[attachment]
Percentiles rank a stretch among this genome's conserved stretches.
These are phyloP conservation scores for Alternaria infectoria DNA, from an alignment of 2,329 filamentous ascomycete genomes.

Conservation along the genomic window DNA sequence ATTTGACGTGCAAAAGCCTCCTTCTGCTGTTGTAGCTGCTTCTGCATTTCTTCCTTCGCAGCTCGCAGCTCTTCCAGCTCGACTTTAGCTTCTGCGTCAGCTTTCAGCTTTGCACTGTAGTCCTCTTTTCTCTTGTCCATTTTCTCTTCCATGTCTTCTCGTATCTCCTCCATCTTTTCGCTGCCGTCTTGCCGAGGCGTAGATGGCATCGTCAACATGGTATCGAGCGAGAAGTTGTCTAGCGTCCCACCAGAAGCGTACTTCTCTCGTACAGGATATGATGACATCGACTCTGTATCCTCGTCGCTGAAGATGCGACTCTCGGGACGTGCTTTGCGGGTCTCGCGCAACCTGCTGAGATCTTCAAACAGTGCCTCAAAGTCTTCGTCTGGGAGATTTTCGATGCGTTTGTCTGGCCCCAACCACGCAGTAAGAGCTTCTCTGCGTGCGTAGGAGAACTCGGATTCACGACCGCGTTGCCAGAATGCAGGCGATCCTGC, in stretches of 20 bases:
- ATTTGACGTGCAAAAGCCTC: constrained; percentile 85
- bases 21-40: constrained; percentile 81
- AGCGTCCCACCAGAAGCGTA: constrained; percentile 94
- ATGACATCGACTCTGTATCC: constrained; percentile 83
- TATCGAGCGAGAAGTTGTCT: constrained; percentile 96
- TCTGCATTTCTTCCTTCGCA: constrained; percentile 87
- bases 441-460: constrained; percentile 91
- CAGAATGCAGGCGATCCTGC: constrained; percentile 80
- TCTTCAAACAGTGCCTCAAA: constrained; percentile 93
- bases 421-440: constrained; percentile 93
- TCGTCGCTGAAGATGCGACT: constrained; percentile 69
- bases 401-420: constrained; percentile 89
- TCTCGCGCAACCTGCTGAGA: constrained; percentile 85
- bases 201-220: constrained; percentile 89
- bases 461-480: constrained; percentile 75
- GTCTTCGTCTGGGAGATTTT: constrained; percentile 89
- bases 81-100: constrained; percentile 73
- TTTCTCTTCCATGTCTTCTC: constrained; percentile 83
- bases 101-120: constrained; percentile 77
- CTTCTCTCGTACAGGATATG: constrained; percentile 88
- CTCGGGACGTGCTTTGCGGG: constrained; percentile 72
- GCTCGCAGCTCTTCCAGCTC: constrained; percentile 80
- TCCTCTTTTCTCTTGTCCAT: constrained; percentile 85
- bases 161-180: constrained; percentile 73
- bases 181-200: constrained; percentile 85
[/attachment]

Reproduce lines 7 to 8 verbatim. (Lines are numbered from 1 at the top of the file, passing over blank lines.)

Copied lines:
- ATGACATCGACTCTGTATCC: constrained; percentile 83
- TATCGAGCGAGAAGTTGTCT: constrained; percentile 96